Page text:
Discover more from The Intentional Muse
Issue #15: The Joy of Conversation
Talking to Strangers, The Muse Gift Guide, and a Progressive Lunch. ✨
A note: This is a longer missive, so you may have to expand if reading in an email browser that truncates. x
I’m currently living in New York City, a city known worldwide for its go-go-go mentality, curt replies, and brash attitudes. I can imagine your surprise then when you hear that today’s short essay is about the joyful conversations I’ve had with complete strangers in my still very new tenure here.
It all started sipping coffee one morning at a cafe table with my husband and our Corgi, Stabler. Stabler let out a little bark at a passing pack of pups that caused my husband + I to break in our conversation and hear someone at the table behind utter, “Ah, the queen’s dog!” We turned around and chatted with the charismatic interior designer for over an hour. She regaled us with tales of how she was a former dental hygienist who had cleaned Jackie Kennedy’s teeth, we all laughed about a time when she unknowingly asked Lord Mountbatten for taxi fare, and I sighed sadly when I had to run to an appointment just as she began telling us about her transition into the world of interiors.
In the coming weeks, I struck up conversations with fellow Corgi owners who live on our street and heard about the origin of their dog’s names (a delightful story involving a stint working in luxury hotels), a traveling couple from the South while I was pulled to the side whilst walking in Central Park, and time and time again waiting outside closed doors, in yoga class, at the butcher shop.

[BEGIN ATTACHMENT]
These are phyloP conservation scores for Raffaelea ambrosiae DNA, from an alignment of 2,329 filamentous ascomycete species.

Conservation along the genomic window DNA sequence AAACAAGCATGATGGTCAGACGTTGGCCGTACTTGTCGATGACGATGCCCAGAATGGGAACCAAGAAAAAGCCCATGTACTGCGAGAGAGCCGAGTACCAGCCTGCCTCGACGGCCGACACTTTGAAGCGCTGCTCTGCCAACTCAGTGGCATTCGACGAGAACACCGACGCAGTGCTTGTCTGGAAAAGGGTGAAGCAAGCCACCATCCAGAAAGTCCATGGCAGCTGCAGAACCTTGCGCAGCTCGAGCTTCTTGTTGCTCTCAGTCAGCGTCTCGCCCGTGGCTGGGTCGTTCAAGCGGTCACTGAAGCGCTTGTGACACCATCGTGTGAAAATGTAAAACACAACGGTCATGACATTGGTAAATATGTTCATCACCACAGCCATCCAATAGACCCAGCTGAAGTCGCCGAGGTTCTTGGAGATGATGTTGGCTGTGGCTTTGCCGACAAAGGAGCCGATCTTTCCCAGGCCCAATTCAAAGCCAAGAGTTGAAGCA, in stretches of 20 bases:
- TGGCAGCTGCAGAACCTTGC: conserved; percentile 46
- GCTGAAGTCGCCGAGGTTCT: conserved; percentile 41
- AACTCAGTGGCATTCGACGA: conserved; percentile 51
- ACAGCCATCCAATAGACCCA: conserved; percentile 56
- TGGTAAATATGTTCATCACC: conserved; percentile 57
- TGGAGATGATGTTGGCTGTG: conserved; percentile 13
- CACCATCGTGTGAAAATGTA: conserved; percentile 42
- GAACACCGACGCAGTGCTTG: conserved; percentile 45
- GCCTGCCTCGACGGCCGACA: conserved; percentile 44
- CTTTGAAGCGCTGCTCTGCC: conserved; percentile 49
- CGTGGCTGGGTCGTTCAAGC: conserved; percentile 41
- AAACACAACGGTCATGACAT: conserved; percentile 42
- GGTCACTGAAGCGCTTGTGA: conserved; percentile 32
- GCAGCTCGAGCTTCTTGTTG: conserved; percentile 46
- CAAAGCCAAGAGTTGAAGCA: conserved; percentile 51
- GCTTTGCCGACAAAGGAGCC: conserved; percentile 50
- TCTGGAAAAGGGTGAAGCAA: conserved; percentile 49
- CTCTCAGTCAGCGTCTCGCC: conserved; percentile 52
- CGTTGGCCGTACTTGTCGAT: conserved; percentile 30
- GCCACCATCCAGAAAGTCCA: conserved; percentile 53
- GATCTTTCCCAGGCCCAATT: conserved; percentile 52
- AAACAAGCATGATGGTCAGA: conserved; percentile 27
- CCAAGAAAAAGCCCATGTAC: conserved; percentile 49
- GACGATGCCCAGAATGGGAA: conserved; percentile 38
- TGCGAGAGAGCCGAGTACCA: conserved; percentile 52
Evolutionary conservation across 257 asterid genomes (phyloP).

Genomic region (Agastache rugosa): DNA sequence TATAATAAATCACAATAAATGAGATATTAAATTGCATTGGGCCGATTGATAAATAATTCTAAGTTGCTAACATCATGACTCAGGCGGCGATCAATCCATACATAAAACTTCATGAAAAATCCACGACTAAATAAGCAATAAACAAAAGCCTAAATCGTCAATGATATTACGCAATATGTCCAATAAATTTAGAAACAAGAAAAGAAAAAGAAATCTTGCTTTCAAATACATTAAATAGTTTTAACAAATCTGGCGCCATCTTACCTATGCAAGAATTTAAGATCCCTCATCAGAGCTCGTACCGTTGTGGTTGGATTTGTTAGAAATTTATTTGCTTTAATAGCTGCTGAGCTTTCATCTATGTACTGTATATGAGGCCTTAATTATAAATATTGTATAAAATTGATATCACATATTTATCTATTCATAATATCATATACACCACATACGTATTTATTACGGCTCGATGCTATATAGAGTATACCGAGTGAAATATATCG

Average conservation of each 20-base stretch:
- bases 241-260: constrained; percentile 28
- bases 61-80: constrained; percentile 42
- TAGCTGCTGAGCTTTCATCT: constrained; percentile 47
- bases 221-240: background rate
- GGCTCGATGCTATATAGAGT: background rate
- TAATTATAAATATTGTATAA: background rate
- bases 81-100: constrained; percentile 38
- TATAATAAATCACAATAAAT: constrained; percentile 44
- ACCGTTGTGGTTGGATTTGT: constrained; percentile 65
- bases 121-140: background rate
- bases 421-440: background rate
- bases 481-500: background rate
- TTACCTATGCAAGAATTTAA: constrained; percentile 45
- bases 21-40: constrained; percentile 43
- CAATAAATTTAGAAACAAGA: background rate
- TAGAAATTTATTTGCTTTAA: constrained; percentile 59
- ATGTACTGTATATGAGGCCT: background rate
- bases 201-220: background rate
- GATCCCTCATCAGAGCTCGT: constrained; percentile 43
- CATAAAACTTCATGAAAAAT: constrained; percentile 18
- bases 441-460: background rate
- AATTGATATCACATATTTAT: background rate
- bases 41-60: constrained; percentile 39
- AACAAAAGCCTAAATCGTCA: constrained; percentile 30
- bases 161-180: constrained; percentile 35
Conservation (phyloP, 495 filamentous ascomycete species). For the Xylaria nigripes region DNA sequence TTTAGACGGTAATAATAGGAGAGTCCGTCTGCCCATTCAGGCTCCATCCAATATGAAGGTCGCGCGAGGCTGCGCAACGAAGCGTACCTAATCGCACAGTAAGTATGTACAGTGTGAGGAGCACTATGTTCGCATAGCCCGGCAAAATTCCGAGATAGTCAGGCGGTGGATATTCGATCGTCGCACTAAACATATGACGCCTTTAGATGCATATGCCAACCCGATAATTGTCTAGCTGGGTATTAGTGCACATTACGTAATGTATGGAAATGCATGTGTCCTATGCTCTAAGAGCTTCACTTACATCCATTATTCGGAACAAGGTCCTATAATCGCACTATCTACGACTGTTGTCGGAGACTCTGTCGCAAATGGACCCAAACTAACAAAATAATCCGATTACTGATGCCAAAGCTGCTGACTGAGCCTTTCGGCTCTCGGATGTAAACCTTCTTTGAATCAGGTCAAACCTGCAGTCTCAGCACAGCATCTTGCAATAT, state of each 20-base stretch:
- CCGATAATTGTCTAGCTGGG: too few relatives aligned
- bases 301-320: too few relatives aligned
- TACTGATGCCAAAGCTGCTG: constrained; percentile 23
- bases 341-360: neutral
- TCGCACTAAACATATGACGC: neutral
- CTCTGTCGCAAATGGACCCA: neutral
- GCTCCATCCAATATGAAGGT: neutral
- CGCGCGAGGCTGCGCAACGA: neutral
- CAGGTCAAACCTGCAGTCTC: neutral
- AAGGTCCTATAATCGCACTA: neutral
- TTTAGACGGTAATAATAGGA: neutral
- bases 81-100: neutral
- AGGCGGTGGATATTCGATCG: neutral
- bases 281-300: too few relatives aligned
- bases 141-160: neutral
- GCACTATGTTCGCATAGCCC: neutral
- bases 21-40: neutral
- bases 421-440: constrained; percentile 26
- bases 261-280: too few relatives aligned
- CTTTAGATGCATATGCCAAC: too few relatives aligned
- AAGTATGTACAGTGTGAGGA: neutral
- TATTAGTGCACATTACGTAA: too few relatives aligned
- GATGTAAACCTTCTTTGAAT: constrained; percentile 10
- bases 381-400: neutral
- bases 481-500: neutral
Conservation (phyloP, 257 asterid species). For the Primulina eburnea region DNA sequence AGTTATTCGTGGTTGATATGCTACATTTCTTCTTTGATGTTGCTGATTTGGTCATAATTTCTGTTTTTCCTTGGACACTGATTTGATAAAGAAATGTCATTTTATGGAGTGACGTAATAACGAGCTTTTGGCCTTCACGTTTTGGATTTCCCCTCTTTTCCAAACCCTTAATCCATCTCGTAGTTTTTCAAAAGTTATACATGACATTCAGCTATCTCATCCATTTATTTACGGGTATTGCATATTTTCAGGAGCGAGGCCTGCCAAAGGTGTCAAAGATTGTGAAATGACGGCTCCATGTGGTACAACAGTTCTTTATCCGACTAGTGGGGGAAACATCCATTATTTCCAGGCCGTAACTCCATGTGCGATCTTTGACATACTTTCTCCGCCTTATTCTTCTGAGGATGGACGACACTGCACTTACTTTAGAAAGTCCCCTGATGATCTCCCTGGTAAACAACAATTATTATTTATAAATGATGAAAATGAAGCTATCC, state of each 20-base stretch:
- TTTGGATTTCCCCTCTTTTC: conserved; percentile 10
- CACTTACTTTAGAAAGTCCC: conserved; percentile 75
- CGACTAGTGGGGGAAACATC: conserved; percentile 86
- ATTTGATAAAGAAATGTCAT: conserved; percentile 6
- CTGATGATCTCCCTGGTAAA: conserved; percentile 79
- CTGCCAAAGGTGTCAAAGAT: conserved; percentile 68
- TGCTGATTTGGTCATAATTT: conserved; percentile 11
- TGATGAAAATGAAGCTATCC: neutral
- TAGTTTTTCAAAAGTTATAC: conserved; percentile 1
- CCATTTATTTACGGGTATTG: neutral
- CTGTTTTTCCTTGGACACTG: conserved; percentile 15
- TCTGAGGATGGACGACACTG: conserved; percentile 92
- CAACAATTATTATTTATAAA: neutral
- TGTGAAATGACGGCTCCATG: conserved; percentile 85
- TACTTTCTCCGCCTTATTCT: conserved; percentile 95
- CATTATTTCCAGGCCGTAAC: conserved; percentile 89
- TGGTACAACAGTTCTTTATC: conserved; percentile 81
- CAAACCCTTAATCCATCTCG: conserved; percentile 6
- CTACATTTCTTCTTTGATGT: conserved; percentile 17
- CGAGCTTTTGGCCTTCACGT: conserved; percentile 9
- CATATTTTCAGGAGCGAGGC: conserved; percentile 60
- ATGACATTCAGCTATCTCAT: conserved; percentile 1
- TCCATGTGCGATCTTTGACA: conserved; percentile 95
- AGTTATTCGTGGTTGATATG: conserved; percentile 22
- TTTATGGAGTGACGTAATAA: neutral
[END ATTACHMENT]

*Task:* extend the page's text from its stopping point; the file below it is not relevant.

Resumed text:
Then, I met a colorful man in his 80s at a cafe near my house. I had tuckered into a green, lush corner in the cafe’s patio area + excitedly pulled the book I intended to read out of my tote when I heard a voice, “Yeah, so you have to order upstairs if it’s before 4.” Unknowingly, thus began what would become one of my most treasured memories.
We chatted for well over an hour, maybe two. I explained I was new to New York, and he had me pull out my phone to write down all of the spots in the area I had to go to. A pizza shop that has since become my favorite, a Turkish spot that’s BYOB midweek, an Israeli ice cream spot that is decadent but can be a tad overpriced. He told me exactly how to get downtown the quickest on the weekends, so I would be delivered right to Jack’s Wife Freda’s doorstep (a buzzy brunch spot in town).